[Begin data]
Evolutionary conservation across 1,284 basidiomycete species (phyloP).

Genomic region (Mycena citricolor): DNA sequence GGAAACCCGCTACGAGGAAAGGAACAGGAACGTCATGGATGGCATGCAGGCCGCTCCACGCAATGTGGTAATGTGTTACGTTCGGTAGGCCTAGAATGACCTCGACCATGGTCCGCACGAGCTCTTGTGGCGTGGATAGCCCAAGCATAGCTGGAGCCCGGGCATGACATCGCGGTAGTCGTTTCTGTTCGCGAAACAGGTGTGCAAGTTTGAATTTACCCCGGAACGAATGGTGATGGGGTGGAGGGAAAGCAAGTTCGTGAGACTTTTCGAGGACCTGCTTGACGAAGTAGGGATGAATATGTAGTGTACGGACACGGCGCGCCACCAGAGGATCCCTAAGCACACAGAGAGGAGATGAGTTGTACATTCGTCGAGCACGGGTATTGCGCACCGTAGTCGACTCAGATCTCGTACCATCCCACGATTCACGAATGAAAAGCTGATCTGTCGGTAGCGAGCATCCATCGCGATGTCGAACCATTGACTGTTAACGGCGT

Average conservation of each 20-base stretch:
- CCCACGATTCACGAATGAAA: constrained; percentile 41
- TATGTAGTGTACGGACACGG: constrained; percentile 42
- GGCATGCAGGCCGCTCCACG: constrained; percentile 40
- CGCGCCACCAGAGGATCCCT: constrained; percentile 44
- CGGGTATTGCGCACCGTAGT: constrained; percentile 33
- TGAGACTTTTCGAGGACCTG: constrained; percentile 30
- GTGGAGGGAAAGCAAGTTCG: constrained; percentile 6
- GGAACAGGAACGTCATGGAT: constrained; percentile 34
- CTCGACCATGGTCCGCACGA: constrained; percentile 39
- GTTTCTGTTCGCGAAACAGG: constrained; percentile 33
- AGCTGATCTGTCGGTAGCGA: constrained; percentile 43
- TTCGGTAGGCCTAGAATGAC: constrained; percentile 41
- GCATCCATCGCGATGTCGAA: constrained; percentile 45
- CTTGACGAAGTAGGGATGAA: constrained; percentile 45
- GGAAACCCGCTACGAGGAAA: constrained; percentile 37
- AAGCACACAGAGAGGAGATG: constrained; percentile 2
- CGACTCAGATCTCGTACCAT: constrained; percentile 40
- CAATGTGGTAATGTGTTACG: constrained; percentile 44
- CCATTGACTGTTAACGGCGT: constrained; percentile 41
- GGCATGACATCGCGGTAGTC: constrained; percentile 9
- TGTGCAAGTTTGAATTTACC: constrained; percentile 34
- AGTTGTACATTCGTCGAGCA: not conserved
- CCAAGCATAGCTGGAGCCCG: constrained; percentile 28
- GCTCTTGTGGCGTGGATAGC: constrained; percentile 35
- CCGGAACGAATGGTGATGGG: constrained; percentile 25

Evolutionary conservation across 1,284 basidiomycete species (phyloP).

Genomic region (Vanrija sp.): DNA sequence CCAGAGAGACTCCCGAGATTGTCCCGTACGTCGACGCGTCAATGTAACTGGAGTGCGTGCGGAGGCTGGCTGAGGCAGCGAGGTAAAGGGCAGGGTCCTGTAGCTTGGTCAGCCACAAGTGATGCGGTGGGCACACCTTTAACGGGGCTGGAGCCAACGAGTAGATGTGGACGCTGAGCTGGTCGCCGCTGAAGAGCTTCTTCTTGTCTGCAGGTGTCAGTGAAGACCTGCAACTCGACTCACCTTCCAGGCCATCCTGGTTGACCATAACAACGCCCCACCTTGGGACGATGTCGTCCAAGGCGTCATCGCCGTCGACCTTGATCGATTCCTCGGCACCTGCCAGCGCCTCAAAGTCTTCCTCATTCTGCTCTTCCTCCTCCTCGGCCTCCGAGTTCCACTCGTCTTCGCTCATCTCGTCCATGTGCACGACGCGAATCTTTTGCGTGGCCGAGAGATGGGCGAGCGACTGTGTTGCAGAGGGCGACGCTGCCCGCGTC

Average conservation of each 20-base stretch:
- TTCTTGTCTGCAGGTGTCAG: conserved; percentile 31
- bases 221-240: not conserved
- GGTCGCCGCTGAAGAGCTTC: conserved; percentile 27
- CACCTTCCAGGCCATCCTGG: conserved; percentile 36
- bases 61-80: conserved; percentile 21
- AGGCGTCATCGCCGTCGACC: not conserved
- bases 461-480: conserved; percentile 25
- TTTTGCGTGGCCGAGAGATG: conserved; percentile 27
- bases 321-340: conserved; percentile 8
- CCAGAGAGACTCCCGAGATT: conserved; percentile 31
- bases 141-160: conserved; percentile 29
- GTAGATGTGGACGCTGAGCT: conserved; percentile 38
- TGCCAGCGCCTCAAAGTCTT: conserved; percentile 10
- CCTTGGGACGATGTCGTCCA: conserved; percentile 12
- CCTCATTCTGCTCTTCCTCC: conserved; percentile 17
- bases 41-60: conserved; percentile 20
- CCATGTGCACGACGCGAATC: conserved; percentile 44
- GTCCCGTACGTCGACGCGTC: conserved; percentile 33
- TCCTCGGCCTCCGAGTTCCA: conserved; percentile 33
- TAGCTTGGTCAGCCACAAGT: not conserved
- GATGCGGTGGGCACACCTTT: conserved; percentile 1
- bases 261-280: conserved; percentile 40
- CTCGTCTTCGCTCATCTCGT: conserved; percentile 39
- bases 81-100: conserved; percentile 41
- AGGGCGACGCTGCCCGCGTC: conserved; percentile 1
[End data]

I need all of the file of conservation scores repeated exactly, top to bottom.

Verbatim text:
Evolutionary conservation across 1,284 basidiomycete species (phyloP).

Genomic region (Mycena citricolor): DNA sequence GGAAACCCGCTACGAGGAAAGGAACAGGAACGTCATGGATGGCATGCAGGCCGCTCCACGCAATGTGGTAATGTGTTACGTTCGGTAGGCCTAGAATGACCTCGACCATGGTCCGCACGAGCTCTTGTGGCGTGGATAGCCCAAGCATAGCTGGAGCCCGGGCATGACATCGCGGTAGTCGTTTCTGTTCGCGAAACAGGTGTGCAAGTTTGAATTTACCCCGGAACGAATGGTGATGGGGTGGAGGGAAAGCAAGTTCGTGAGACTTTTCGAGGACCTGCTTGACGAAGTAGGGATGAATATGTAGTGTACGGACACGGCGCGCCACCAGAGGATCCCTAAGCACACAGAGAGGAGATGAGTTGTACATTCGTCGAGCACGGGTATTGCGCACCGTAGTCGACTCAGATCTCGTACCATCCCACGATTCACGAATGAAAAGCTGATCTGTCGGTAGCGAGCATCCATCGCGATGTCGAACCATTGACTGTTAACGGCGT

Average conservation of each 20-base stretch:
- CCCACGATTCACGAATGAAA: constrained; percentile 41
- TATGTAGTGTACGGACACGG: constrained; percentile 42
- GGCATGCAGGCCGCTCCACG: constrained; percentile 40
- CGCGCCACCAGAGGATCCCT: constrained; percentile 44
- CGGGTATTGCGCACCGTAGT: constrained; percentile 33
- TGAGACTTTTCGAGGACCTG: constrained; percentile 30
- GTGGAGGGAAAGCAAGTTCG: constrained; percentile 6
- GGAACAGGAACGTCATGGAT: constrained; percentile 34
- CTCGACCATGGTCCGCACGA: constrained; percentile 39
- GTTTCTGTTCGCGAAACAGG: constrained; percentile 33
- AGCTGATCTGTCGGTAGCGA: constrained; percentile 43
- TTCGGTAGGCCTAGAATGAC: constrained; percentile 41
- GCATCCATCGCGATGTCGAA: constrained; percentile 45
- CTTGACGAAGTAGGGATGAA: constrained; percentile 45
- GGAAACCCGCTACGAGGAAA: constrained; percentile 37
- AAGCACACAGAGAGGAGATG: constrained; percentile 2
- CGACTCAGATCTCGTACCAT: constrained; percentile 40
- CAATGTGGTAATGTGTTACG: constrained; percentile 44
- CCATTGACTGTTAACGGCGT: constrained; percentile 41
- GGCATGACATCGCGGTAGTC: constrained; percentile 9
- TGTGCAAGTTTGAATTTACC: constrained; percentile 34
- AGTTGTACATTCGTCGAGCA: not conserved
- CCAAGCATAGCTGGAGCCCG: constrained; percentile 28
- GCTCTTGTGGCGTGGATAGC: constrained; percentile 35
- CCGGAACGAATGGTGATGGG: constrained; percentile 25

Evolutionary conservation across 1,284 basidiomycete species (phyloP).

Genomic region (Vanrija sp.): DNA sequence CCAGAGAGACTCCCGAGATTGTCCCGTACGTCGACGCGTCAATGTAACTGGAGTGCGTGCGGAGGCTGGCTGAGGCAGCGAGGTAAAGGGCAGGGTCCTGTAGCTTGGTCAGCCACAAGTGATGCGGTGGGCACACCTTTAACGGGGCTGGAGCCAACGAGTAGATGTGGACGCTGAGCTGGTCGCCGCTGAAGAGCTTCTTCTTGTCTGCAGGTGTCAGTGAAGACCTGCAACTCGACTCACCTTCCAGGCCATCCTGGTTGACCATAACAACGCCCCACCTTGGGACGATGTCGTCCAAGGCGTCATCGCCGTCGACCTTGATCGATTCCTCGGCACCTGCCAGCGCCTCAAAGTCTTCCTCATTCTGCTCTTCCTCCTCCTCGGCCTCCGAGTTCCACTCGTCTTCGCTCATCTCGTCCATGTGCACGACGCGAATCTTTTGCGTGGCCGAGAGATGGGCGAGCGACTGTGTTGCAGAGGGCGACGCTGCCCGCGTC

Average conservation of each 20-base stretch:
- TTCTTGTCTGCAGGTGTCAG: conserved; percentile 31
- bases 221-240: not conserved
- GGTCGCCGCTGAAGAGCTTC: conserved; percentile 27
- CACCTTCCAGGCCATCCTGG: conserved; percentile 36
- bases 61-80: conserved; percentile 21
- AGGCGTCATCGCCGTCGACC: not conserved
- bases 461-480: conserved; percentile 25
- TTTTGCGTGGCCGAGAGATG: conserved; percentile 27
- bases 321-340: conserved; percentile 8
- CCAGAGAGACTCCCGAGATT: conserved; percentile 31
- bases 141-160: conserved; percentile 29
- GTAGATGTGGACGCTGAGCT: conserved; percentile 38
- TGCCAGCGCCTCAAAGTCTT: conserved; percentile 10
- CCTTGGGACGATGTCGTCCA: conserved; percentile 12
- CCTCATTCTGCTCTTCCTCC: conserved; percentile 17
- bases 41-60: conserved; percentile 20
- CCATGTGCACGACGCGAATC: conserved; percentile 44
- GTCCCGTACGTCGACGCGTC: conserved; percentile 33
- TCCTCGGCCTCCGAGTTCCA: conserved; percentile 33
- TAGCTTGGTCAGCCACAAGT: not conserved
- GATGCGGTGGGCACACCTTT: conserved; percentile 1
- bases 261-280: conserved; percentile 40
- CTCGTCTTCGCTCATCTCGT: conserved; percentile 39
- bases 81-100: conserved; percentile 41
- AGGGCGACGCTGCCCGCGTC: conserved; percentile 1